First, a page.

News

Archive for January, 2014

Ignore an ADR proposal at your peril!

The old rule that ‘costs follow the event’ in civil litigation was long ago replaced by the court’s discretion to state whether costs are payable by one party to another.  Part 44 of the civil procedure rules sets out  general guidance as to how a judge might exercise his discretion and what factors he might take into consideration, including the conduct of the parties.

The courts’ rules also encourage the use of alternative dispute resolution (’ADR’) rather than court litigation.  An unreasonable refusal to participate in ADR has been held by the Court of Appeal to be unreasonable conduct to which the court may properly respond by imposing costs sanctions (Halsey v Milton Keynes General NHS Trust [2004] 1 WLR 3002).  However, the point that had to be decided by the Court of Appeal in PGF II SA v OMFS Company 1 Ltd [2013] EWCA Civ 1288 is what should the court do re a party which, when invited by its opponent to take part in an ADR process, simply declined to respond in any way?  The judge at first instance decided that the defendant’s silence in the face of an offer from the claimant amounted to a refusal and secondly, that the refusal was (as in the Halsey case) unreasonable.  Both parties appealed to the Court of Appeal.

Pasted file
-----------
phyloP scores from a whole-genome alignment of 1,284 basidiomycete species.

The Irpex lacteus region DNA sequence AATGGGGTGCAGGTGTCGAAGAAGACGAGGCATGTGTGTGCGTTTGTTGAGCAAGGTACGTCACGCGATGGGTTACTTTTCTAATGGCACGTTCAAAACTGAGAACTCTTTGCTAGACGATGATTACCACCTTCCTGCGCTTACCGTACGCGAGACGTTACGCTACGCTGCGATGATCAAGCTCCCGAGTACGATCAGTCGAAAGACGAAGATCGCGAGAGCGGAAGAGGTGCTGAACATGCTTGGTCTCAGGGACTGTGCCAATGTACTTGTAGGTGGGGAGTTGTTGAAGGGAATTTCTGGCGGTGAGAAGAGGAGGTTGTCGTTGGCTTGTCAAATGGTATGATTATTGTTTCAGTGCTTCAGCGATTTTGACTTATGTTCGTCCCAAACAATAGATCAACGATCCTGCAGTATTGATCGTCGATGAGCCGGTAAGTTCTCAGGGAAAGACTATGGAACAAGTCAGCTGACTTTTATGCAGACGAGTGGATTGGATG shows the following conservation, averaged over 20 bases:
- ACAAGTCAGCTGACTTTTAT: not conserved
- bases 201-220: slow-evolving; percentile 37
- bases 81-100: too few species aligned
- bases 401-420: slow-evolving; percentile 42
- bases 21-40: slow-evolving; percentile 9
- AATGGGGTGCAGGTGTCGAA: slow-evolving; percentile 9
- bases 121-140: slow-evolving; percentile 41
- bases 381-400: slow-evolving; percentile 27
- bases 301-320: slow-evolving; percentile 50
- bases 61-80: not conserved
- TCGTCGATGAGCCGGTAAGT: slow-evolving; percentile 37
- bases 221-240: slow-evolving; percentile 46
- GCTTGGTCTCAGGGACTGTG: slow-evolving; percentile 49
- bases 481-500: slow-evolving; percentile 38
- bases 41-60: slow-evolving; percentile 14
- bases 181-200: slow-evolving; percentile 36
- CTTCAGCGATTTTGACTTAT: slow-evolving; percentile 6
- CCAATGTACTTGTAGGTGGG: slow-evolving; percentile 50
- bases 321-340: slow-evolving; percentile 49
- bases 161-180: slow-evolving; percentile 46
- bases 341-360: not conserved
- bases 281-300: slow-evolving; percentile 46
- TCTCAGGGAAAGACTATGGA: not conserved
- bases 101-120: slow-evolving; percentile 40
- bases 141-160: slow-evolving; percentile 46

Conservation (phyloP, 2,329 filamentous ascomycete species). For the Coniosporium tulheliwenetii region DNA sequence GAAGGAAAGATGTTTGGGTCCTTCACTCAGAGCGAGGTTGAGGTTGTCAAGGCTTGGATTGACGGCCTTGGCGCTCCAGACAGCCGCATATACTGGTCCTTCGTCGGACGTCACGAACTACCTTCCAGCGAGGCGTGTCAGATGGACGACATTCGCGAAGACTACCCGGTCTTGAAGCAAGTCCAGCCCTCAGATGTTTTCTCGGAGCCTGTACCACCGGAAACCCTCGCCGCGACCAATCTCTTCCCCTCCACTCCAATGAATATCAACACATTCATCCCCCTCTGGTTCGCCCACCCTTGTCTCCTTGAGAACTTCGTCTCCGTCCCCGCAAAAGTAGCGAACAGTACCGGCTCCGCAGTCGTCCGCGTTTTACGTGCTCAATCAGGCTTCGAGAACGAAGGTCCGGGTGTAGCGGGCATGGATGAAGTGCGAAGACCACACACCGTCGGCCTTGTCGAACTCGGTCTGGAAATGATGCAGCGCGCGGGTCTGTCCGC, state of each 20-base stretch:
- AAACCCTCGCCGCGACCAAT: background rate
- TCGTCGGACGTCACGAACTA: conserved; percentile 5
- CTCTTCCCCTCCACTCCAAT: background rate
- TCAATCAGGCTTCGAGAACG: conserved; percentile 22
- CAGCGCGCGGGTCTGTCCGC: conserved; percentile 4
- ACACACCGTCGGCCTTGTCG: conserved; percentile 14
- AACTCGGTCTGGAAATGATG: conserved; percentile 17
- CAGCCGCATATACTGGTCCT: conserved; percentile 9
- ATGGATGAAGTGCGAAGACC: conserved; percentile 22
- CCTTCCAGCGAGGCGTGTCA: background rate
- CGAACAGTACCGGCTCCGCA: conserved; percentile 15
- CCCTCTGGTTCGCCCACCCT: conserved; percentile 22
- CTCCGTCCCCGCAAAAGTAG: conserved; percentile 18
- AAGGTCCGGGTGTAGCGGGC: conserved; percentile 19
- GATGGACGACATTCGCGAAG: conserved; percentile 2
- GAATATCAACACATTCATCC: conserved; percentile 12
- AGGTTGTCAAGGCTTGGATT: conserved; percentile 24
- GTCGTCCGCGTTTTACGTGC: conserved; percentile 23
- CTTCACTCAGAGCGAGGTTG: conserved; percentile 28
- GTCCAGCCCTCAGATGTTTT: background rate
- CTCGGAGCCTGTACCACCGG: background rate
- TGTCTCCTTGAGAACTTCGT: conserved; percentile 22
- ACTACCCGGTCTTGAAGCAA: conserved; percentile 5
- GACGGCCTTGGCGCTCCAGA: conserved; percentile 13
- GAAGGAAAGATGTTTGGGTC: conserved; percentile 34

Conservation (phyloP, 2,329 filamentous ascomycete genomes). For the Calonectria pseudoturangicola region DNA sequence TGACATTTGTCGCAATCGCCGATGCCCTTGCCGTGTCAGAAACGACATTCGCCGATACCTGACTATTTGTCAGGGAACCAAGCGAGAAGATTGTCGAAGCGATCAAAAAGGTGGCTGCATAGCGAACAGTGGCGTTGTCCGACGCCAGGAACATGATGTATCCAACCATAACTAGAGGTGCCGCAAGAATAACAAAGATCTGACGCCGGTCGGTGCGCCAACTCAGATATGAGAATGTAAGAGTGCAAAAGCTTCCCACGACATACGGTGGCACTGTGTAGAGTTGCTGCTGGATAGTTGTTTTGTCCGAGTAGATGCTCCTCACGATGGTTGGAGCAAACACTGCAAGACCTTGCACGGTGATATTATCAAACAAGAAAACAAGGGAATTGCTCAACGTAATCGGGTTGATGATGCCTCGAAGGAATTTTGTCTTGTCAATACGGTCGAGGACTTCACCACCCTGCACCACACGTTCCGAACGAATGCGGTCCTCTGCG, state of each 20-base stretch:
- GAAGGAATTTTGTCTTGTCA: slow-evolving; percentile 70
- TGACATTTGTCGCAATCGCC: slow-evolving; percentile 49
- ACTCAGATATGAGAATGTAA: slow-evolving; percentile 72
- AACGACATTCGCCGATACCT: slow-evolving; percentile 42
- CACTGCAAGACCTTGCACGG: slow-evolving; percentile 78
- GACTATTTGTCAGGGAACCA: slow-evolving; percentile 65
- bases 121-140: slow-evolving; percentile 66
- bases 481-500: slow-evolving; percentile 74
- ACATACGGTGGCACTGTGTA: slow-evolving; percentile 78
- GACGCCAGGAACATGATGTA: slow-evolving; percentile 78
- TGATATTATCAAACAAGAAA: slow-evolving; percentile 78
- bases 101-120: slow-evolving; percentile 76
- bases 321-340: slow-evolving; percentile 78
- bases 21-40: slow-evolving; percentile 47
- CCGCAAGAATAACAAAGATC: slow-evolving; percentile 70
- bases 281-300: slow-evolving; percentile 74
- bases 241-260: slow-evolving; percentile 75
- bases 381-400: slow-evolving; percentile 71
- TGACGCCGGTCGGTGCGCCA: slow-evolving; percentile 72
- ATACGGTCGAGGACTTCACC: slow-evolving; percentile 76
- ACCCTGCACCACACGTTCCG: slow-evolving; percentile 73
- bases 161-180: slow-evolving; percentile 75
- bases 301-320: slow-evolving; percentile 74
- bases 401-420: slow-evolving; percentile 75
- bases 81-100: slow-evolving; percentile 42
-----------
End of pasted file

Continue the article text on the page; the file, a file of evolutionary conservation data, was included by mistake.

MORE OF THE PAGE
The Court of Appeal referred to the Jackson ADR Handbook published by Oxford University Press as endorsed by Lord Justice Jackson and the Civil Justice Council and held that “the time has now come for this court firmly to endorse the advice given in Chapter 11.56 of the ADR Handbook, that silence in the face of an invitation to participate in ADR is, as a general rule, of itself unreasonable, regardless whether an outright refusal, or a refusal to engage in the type of ADR requested, or to do so at the time requested, might have been justified by the identification of reasonable grounds”.  Lord Justice Briggs (with whom the other Lord Justices of Appeal agreed) continued “I put this forward as a general rather than invariable rule because it is possible that there may be rare cases where ADR is so obviously inappropriate that to characterise silence as unreasonable would be pure formalism.”  So, generally speaking, ignore a proposal of ADR at your peril.

Hear more from Hatherleigh Training by contacting Vivien.